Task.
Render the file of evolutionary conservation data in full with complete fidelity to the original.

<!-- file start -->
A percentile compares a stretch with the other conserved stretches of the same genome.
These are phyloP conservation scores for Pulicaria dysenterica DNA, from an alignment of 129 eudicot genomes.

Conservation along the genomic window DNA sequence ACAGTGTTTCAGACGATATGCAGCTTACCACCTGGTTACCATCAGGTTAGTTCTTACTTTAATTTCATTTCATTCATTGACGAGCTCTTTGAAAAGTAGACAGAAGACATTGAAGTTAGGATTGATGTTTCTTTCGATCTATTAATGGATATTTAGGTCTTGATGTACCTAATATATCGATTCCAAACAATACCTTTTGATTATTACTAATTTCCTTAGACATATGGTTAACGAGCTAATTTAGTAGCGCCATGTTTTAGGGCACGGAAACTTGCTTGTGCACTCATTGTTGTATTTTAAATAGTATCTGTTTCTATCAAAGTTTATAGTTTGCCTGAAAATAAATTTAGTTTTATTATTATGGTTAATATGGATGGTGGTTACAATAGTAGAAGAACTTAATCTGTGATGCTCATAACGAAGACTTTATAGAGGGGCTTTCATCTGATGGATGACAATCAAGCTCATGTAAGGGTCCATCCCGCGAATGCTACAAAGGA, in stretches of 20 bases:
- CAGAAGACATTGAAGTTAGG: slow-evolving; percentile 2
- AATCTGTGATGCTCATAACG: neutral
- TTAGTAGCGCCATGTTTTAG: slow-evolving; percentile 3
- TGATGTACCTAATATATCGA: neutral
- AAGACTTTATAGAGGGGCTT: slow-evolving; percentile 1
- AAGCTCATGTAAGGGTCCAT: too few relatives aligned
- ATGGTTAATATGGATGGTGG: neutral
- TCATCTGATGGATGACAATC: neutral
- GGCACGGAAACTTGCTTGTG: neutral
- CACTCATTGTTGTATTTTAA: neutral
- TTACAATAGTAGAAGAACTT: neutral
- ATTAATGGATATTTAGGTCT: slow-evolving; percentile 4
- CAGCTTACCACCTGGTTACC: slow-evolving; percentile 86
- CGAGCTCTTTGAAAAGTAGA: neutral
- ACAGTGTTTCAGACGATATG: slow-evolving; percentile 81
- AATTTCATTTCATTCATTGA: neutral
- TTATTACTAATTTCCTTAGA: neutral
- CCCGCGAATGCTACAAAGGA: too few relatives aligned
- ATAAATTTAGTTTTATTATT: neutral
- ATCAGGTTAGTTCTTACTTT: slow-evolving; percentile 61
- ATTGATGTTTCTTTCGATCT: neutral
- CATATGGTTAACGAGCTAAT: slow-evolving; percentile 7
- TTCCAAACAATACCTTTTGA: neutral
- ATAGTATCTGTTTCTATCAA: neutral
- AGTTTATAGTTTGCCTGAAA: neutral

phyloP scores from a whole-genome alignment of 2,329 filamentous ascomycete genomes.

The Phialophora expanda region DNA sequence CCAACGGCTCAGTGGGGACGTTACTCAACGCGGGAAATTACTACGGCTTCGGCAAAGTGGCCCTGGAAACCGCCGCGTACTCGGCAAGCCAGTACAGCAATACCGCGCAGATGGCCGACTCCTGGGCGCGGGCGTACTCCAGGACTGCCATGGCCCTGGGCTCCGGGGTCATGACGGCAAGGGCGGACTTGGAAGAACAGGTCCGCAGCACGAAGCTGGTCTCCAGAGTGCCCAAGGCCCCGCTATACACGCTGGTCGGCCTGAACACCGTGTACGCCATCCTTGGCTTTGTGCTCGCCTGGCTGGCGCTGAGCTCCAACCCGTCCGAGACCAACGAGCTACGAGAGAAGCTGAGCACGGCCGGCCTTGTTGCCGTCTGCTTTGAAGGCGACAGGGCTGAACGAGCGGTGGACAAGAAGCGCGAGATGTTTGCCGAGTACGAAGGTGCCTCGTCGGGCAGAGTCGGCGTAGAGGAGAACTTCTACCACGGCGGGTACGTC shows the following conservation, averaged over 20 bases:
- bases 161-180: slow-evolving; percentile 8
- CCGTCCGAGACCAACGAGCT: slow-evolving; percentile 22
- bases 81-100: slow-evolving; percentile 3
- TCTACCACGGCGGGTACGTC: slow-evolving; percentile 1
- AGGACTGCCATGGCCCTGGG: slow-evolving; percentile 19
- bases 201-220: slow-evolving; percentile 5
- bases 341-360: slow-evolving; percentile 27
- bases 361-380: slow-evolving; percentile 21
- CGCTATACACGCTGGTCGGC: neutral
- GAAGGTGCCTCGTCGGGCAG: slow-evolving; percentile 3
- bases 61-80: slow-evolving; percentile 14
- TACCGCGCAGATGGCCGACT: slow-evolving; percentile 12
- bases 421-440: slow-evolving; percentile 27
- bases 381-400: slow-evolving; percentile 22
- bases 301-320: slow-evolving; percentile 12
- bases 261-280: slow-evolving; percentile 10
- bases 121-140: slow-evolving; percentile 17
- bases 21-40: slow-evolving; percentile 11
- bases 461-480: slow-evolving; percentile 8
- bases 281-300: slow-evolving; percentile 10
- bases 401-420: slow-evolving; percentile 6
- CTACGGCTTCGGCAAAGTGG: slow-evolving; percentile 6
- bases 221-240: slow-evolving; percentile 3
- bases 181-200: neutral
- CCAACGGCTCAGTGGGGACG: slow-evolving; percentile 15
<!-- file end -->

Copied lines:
A percentile compares a stretch with the other conserved stretches of the same genome.
These are phyloP conservation scores for Pulicaria dysenterica DNA, from an alignment of 129 eudicot genomes.

Conservation along the genomic window DNA sequence ACAGTGTTTCAGACGATATGCAGCTTACCACCTGGTTACCATCAGGTTAGTTCTTACTTTAATTTCATTTCATTCATTGACGAGCTCTTTGAAAAGTAGACAGAAGACATTGAAGTTAGGATTGATGTTTCTTTCGATCTATTAATGGATATTTAGGTCTTGATGTACCTAATATATCGATTCCAAACAATACCTTTTGATTATTACTAATTTCCTTAGACATATGGTTAACGAGCTAATTTAGTAGCGCCATGTTTTAGGGCACGGAAACTTGCTTGTGCACTCATTGTTGTATTTTAAATAGTATCTGTTTCTATCAAAGTTTATAGTTTGCCTGAAAATAAATTTAGTTTTATTATTATGGTTAATATGGATGGTGGTTACAATAGTAGAAGAACTTAATCTGTGATGCTCATAACGAAGACTTTATAGAGGGGCTTTCATCTGATGGATGACAATCAAGCTCATGTAAGGGTCCATCCCGCGAATGCTACAAAGGA, in stretches of 20 bases:
- CAGAAGACATTGAAGTTAGG: slow-evolving; percentile 2
- AATCTGTGATGCTCATAACG: neutral
- TTAGTAGCGCCATGTTTTAG: slow-evolving; percentile 3
- TGATGTACCTAATATATCGA: neutral
- AAGACTTTATAGAGGGGCTT: slow-evolving; percentile 1
- AAGCTCATGTAAGGGTCCAT: too few relatives aligned
- ATGGTTAATATGGATGGTGG: neutral
- TCATCTGATGGATGACAATC: neutral
- GGCACGGAAACTTGCTTGTG: neutral
- CACTCATTGTTGTATTTTAA: neutral
- TTACAATAGTAGAAGAACTT: neutral
- ATTAATGGATATTTAGGTCT: slow-evolving; percentile 4
- CAGCTTACCACCTGGTTACC: slow-evolving; percentile 86
- CGAGCTCTTTGAAAAGTAGA: neutral
- ACAGTGTTTCAGACGATATG: slow-evolving; percentile 81
- AATTTCATTTCATTCATTGA: neutral
- TTATTACTAATTTCCTTAGA: neutral
- CCCGCGAATGCTACAAAGGA: too few relatives aligned
- ATAAATTTAGTTTTATTATT: neutral
- ATCAGGTTAGTTCTTACTTT: slow-evolving; percentile 61
- ATTGATGTTTCTTTCGATCT: neutral
- CATATGGTTAACGAGCTAAT: slow-evolving; percentile 7
- TTCCAAACAATACCTTTTGA: neutral
- ATAGTATCTGTTTCTATCAA: neutral
- AGTTTATAGTTTGCCTGAAA: neutral

phyloP scores from a whole-genome alignment of 2,329 filamentous ascomycete genomes.

The Phialophora expanda region DNA sequence CCAACGGCTCAGTGGGGACGTTACTCAACGCGGGAAATTACTACGGCTTCGGCAAAGTGGCCCTGGAAACCGCCGCGTACTCGGCAAGCCAGTACAGCAATACCGCGCAGATGGCCGACTCCTGGGCGCGGGCGTACTCCAGGACTGCCATGGCCCTGGGCTCCGGGGTCATGACGGCAAGGGCGGACTTGGAAGAACAGGTCCGCAGCACGAAGCTGGTCTCCAGAGTGCCCAAGGCCCCGCTATACACGCTGGTCGGCCTGAACACCGTGTACGCCATCCTTGGCTTTGTGCTCGCCTGGCTGGCGCTGAGCTCCAACCCGTCCGAGACCAACGAGCTACGAGAGAAGCTGAGCACGGCCGGCCTTGTTGCCGTCTGCTTTGAAGGCGACAGGGCTGAACGAGCGGTGGACAAGAAGCGCGAGATGTTTGCCGAGTACGAAGGTGCCTCGTCGGGCAGAGTCGGCGTAGAGGAGAACTTCTACCACGGCGGGTACGTC shows the following conservation, averaged over 20 bases:
- bases 161-180: slow-evolving; percentile 8
- CCGTCCGAGACCAACGAGCT: slow-evolving; percentile 22
- bases 81-100: slow-evolving; percentile 3
- TCTACCACGGCGGGTACGTC: slow-evolving; percentile 1
- AGGACTGCCATGGCCCTGGG: slow-evolving; percentile 19
- bases 201-220: slow-evolving; percentile 5
- bases 341-360: slow-evolving; percentile 27
- bases 361-380: slow-evolving; percentile 21
- CGCTATACACGCTGGTCGGC: neutral
- GAAGGTGCCTCGTCGGGCAG: slow-evolving; percentile 3
- bases 61-80: slow-evolving; percentile 14
- TACCGCGCAGATGGCCGACT: slow-evolving; percentile 12
- bases 421-440: slow-evolving; percentile 27
- bases 381-400: slow-evolving; percentile 22
- bases 301-320: slow-evolving; percentile 12
- bases 261-280: slow-evolving; percentile 10
- bases 121-140: slow-evolving; percentile 17
- bases 21-40: slow-evolving; percentile 11
- bases 461-480: slow-evolving; percentile 8
- bases 281-300: slow-evolving; percentile 10
- bases 401-420: slow-evolving; percentile 6
- CTACGGCTTCGGCAAAGTGG: slow-evolving; percentile 6
- bases 221-240: slow-evolving; percentile 3
- bases 181-200: neutral
- CCAACGGCTCAGTGGGGACG: slow-evolving; percentile 15